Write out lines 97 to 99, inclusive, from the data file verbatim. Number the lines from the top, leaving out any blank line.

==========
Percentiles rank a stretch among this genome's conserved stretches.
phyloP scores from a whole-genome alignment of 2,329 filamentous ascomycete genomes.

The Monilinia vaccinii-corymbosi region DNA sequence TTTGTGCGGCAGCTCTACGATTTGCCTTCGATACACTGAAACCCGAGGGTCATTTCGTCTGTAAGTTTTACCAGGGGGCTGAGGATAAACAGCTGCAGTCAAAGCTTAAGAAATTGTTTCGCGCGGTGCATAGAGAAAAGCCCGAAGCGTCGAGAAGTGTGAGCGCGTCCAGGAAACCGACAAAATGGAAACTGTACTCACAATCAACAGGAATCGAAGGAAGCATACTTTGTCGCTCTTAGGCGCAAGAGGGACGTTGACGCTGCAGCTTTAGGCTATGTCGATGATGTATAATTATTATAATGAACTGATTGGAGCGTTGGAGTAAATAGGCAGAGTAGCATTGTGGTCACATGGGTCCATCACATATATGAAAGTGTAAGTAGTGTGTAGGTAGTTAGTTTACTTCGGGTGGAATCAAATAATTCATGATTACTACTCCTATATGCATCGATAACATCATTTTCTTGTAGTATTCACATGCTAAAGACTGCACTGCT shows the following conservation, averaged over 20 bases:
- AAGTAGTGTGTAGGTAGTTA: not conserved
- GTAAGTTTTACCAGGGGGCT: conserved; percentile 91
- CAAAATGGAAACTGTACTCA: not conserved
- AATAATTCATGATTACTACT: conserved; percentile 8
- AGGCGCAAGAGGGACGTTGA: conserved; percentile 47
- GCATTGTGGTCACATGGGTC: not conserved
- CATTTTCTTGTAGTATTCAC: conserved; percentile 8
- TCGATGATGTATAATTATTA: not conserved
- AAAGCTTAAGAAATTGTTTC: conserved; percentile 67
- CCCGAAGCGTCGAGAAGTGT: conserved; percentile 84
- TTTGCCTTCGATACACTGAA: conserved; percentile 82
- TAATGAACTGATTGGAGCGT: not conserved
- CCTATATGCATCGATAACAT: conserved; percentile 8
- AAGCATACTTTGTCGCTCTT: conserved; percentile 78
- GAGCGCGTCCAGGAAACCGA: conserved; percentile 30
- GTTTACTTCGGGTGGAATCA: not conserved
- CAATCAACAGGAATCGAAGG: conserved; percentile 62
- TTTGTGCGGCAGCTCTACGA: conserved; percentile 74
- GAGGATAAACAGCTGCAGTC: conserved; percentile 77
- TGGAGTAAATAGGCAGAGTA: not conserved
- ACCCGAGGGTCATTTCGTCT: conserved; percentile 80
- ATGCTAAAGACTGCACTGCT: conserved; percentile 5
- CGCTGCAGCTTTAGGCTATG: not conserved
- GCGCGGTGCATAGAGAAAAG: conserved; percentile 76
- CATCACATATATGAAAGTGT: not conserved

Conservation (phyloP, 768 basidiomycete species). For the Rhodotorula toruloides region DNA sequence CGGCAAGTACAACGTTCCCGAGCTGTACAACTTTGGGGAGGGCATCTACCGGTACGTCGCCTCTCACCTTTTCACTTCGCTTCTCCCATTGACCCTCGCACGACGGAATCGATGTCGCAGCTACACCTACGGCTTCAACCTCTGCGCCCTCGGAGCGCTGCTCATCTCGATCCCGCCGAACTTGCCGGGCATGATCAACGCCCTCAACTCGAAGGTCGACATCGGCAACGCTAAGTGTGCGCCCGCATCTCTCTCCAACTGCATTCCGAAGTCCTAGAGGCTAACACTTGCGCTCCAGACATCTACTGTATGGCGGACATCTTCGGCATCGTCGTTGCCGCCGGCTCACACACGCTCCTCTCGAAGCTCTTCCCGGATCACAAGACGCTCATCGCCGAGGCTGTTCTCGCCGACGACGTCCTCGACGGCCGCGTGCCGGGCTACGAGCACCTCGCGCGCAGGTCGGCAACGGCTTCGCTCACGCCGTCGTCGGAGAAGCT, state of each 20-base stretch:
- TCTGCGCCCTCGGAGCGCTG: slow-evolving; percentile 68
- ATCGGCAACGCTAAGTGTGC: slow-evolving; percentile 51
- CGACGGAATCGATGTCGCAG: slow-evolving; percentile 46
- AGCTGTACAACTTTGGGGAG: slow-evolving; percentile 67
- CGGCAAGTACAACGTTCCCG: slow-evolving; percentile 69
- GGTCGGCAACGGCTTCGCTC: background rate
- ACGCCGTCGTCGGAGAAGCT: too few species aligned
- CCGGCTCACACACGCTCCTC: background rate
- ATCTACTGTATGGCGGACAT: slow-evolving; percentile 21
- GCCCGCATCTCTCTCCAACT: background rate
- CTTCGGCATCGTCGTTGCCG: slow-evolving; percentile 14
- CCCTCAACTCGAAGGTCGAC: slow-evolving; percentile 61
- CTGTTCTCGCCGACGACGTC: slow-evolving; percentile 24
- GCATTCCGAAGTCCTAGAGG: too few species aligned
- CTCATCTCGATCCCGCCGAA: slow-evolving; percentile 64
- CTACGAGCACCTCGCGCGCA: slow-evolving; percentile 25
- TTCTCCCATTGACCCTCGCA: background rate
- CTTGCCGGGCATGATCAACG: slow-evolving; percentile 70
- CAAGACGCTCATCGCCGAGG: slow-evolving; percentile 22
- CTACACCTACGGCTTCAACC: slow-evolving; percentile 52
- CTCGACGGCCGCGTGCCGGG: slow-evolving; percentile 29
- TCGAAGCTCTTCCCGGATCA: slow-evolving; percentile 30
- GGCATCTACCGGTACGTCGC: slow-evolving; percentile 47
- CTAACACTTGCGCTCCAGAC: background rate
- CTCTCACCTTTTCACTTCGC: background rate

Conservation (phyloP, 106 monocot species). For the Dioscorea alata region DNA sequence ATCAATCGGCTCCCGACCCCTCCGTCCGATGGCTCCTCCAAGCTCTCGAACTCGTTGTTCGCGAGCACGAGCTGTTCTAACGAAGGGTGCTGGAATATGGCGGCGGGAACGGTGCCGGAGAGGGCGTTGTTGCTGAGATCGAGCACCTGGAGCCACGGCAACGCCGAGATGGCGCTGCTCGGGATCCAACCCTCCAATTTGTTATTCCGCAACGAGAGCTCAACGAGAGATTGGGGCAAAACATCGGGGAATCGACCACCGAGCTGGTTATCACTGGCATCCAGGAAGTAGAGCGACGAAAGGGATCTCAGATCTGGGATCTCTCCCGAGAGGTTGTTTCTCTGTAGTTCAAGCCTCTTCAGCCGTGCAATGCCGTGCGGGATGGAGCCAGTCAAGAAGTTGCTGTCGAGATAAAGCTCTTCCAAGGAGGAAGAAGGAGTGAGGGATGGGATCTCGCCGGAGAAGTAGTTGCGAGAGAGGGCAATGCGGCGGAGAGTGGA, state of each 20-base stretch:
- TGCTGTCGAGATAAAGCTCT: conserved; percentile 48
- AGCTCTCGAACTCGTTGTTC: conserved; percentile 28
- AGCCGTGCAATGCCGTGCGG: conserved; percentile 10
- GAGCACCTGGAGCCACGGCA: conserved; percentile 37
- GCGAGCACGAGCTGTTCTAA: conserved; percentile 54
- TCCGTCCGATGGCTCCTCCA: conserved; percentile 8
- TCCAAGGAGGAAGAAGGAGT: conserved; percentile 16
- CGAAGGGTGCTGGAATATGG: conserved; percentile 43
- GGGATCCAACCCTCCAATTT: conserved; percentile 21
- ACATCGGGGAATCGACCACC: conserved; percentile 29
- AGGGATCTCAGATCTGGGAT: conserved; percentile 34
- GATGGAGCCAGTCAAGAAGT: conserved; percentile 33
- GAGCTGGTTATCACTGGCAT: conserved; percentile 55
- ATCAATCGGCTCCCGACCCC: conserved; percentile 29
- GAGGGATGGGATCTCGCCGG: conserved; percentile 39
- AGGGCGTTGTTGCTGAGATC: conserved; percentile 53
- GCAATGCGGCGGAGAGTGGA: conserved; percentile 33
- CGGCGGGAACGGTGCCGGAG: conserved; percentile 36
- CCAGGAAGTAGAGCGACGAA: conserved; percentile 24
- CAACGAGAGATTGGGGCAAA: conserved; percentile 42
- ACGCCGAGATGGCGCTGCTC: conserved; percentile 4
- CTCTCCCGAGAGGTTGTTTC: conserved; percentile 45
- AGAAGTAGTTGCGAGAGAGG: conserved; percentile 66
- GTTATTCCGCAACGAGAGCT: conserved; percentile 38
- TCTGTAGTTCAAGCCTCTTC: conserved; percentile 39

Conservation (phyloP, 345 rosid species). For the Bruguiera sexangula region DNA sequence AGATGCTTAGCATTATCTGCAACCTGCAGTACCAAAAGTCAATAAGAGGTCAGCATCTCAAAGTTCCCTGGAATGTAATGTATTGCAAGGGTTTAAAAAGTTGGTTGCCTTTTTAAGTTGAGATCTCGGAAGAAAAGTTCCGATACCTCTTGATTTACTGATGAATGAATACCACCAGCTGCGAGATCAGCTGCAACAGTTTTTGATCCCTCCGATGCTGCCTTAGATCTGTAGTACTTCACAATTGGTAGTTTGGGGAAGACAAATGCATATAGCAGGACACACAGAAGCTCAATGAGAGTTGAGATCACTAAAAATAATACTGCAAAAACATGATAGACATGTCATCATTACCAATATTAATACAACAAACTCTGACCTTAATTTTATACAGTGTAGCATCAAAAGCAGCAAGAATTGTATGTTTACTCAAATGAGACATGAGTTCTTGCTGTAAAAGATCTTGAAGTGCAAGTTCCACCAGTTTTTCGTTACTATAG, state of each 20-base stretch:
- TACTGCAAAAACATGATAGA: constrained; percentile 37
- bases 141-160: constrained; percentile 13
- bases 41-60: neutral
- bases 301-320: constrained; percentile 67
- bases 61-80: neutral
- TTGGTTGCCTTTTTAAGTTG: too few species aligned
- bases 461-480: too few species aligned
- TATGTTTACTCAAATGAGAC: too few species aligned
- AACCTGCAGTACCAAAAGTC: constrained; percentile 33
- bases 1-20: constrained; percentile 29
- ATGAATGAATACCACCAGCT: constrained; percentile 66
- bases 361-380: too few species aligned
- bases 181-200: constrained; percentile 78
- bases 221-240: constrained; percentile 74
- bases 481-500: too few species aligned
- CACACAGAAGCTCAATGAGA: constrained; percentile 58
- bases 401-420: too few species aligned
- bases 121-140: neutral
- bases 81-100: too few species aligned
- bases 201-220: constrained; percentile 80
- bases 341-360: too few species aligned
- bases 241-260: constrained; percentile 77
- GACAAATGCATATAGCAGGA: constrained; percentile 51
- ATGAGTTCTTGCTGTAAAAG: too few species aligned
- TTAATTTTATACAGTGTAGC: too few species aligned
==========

- CACACAGAAGCTCAATGAGA: constrained; percentile 58
- bases 401-420: too few species aligned
- bases 121-140: neutral